Do these new rules make anyone any safer? I go back and forth over how much of a threat terrorism is to the US. Sometimes, I see it as a serious problem that threatens to undermine the fabric of life in a free and open democratic society. Other times, I realize that more people in the US die each year from food-borne illnesses than have died from terror attacks in the last 15 years combined. Where this leaves me vis-a-vis homeland security is that I believe increased security measures can be warranted, when the cost is sufficiently low and the value-added is sufficiently high.
passengers traveling to the United States must endure trans-Atlantic flights without iPods, personal DVD players and computers to distract them. Only essential items like passports and wallets held in transparent plastic bags are allowed in the cabin. Passengers are not permitted to carry anything in their pockets, and women’s handbags may not be carried on.
The British also banned carry-on liquids, from apple juice to whiskey; passengers had to check their liquid prescription medicine and contact-lens solution yesterday. Women’s sanitary items were allowed in the cabin, but only if they were removed from their boxes.
Tony Cane, a spokesman for British Airways, said reading material also could be affected. He said the airline had advised travelers to put books in checked luggage.
Do the new bans on liquids meet those criteria? No.
First, note that:
I guess terrorists aren't smart enough to bring their babies on board and disguise explosives as formula.
The liquid and gel ban has exceptions. Baby formula and medicine are allowed, provided that passengers present them for inspection and are prepared to prove that the name on the bottle matches the name on their ticket. That does not mean passengers will be required to taste baby formula to prove that it is not really a hazardous liquid, as was the case in Britain yesterday.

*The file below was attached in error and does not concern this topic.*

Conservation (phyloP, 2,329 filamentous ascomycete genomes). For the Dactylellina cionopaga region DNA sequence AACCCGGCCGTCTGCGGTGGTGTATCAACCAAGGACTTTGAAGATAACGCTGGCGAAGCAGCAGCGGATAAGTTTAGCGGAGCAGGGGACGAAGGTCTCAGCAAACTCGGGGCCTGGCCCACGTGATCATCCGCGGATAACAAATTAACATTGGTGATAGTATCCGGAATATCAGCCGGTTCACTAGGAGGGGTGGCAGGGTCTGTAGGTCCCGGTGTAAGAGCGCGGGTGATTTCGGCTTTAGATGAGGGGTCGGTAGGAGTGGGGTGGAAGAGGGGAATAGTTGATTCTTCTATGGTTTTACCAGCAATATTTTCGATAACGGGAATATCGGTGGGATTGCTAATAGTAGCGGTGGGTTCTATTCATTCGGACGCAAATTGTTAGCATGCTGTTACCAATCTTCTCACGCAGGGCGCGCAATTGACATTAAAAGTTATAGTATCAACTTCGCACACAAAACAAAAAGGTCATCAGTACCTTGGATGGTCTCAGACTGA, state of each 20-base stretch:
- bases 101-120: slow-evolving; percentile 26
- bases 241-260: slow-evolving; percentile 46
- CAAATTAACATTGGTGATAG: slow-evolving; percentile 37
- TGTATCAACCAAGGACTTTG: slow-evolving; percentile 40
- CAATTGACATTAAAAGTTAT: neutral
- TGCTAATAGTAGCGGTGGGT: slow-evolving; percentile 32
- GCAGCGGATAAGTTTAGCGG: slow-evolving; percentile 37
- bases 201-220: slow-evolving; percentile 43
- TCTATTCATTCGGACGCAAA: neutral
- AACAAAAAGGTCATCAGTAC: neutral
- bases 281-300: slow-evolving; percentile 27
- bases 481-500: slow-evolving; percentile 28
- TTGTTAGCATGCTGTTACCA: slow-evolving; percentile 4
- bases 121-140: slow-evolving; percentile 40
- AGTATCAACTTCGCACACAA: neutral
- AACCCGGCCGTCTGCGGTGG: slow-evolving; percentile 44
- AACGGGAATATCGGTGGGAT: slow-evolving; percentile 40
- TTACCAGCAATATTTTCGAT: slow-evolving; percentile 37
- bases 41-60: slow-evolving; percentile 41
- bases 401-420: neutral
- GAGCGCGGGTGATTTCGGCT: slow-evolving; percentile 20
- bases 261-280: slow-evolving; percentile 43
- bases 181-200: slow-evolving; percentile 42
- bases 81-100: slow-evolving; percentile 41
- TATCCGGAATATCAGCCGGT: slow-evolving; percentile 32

This is the same problem as with IDs: people who appear to be minors aren't required to provide a government-issued ID when they board. People under 18 don't always have driver's licenses or other ID; so when they travel they don't have ID. My wife's daughter is 16...she doesn't yet have a driver's license, and when she travels they just let her on, sometimes at my wife's or my assurance, sometimes, if she's traveling alone, without it. Either way, are terrorists really not sufficiently smart to figure this out and use teenagers? A teenager with a kid would be a double whammy: No ID needed and can carry on "formula."
When you see security gaps like this there is one most likely explanation: The regulation is more about reassuring a jittery public and conveying a image of a government in control of the situation than about plugging a security hole. And that means the regulation is not likely to be worth the cost.
If the screening of carry-on luggage is so problematic, then carry-on luggage should just be banned all together. Or, as I think Thomas Friedman once suggested, we should just all fly naked.
But, half-assed measures like this don't really provide serious security. Hopefully, these measures will only be temporary ones, intended to calm jangled nerves, and will soon be lifted, like the moronic ban on nail clippers. We need to focus on real security needs, like scanners that can detect liquid explosives, rather than making our lives miserable for no appreciable increase in our safety.